I hadn’t to wait long, three days later I was called to come ASAP and thus, arrived at the company in heavy morning rain. First thing they told me, that they found out that afternoon rain does not impact the performance. Crazy folks, aren’t they?

Looking into the DB, I saw three execution plans of heavily stressed major statements using Full Table Scans. But, I thanked my luck stars that they at least have a 10g database and thus, AWR. So the next glance went to yesterdays execution plans: Index Access all over the place. Mh, at least it was obvious why the SQLs are one day fast and one day slow.

To find out bind variable contents, we hat do set a snare: Record v$sql_bind_capture’s values for three now-known SQL_IDs. A simple scheduler job, a table and a simple PL/SQL script did that, and I left for the day.

On next rainy morning, I was very curious to see the selectivity of the binds used, and – aww. When my user-friends in the company started working, they used bind values which were literally asking for Full Table Scans: Looking up table data of months, 99% of tables. The sunny morning before, obviously they didn’t! But why should rain influence user-typed bind variables? Why are they doing things differently in wet weather? Now I was extremely curious! Asking around among the folks on site, who is interested in such old data, directed to a Controlling Dept. guy, who immediately pleaded guilty. It’s his job to do that, and it does not matter if he has to wait an hour. Asking him for today’s user experience, he said: “Extremely fast!”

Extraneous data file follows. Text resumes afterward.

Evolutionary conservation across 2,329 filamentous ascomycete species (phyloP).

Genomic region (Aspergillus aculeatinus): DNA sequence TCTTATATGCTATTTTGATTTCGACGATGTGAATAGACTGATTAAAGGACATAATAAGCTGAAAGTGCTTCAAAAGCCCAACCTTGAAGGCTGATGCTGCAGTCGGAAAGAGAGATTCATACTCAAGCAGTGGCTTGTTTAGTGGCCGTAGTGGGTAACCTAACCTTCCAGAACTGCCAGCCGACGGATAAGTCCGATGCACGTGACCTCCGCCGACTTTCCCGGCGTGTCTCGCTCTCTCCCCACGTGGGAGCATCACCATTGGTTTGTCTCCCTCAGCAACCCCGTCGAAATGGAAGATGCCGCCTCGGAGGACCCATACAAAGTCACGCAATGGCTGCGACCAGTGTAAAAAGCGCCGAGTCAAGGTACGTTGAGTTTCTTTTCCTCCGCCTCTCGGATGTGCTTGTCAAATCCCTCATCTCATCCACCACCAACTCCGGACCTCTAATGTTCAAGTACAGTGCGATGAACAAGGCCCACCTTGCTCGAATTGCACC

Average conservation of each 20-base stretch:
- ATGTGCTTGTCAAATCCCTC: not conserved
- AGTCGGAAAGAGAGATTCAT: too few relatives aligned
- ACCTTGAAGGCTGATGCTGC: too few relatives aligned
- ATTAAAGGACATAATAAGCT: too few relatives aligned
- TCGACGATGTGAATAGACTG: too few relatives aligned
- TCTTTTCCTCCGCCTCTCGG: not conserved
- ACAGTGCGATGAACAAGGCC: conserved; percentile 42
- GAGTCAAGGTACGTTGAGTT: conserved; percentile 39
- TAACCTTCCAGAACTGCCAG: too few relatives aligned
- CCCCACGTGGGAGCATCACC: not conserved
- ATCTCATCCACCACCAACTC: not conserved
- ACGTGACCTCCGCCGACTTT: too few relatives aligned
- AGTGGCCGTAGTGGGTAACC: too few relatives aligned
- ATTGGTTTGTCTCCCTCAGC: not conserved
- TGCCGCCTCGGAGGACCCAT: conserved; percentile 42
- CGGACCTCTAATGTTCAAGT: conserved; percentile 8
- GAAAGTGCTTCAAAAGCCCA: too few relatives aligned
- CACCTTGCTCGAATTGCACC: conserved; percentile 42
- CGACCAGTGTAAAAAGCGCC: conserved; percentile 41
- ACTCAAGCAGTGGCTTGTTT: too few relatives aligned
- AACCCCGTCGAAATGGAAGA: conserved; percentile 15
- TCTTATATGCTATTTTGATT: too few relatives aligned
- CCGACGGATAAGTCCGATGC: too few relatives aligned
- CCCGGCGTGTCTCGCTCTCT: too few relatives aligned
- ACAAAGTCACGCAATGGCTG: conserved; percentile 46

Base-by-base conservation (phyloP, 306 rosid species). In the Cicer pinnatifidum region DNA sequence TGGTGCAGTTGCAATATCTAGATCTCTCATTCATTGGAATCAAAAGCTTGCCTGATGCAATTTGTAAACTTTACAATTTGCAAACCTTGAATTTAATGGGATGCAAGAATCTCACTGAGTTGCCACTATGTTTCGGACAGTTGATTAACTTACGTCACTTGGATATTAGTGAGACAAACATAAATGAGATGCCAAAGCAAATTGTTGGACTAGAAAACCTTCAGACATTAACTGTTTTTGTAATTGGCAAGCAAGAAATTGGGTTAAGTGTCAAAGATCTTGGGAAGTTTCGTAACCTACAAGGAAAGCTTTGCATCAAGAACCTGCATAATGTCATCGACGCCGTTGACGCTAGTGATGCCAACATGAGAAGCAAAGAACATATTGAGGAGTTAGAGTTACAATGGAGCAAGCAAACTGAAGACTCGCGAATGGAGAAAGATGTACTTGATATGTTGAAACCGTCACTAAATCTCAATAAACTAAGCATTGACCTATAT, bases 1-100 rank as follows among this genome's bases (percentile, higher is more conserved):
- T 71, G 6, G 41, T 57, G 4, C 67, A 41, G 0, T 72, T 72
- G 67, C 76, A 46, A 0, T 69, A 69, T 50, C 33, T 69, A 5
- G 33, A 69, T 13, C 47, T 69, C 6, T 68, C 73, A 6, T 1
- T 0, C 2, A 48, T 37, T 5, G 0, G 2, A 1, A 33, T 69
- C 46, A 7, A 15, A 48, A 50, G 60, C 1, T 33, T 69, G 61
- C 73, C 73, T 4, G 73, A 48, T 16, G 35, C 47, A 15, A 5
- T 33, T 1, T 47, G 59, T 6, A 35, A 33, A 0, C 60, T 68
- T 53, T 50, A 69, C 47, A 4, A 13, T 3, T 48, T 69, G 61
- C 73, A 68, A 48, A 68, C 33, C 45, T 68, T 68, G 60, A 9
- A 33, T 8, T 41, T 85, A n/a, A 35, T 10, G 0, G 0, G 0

My summary at this point: Most users profit by sun, one user profits by rain. Woowoo…

I decided to talk to the Controlling guy in private, talk about hobbies and stuff, and he turned out to be an ambitioned bicyclist, even coming to work by bike day after day. But, he confessed, if it’s rainy or snows, he’s a wimp a little bit. He used his car then, with the benefit to arrive first at work and brew the coffee following his own taste. An ugly thought started tickling in the back of my head: Low selectivity. First in office. Execution plan. Cursor Sharing.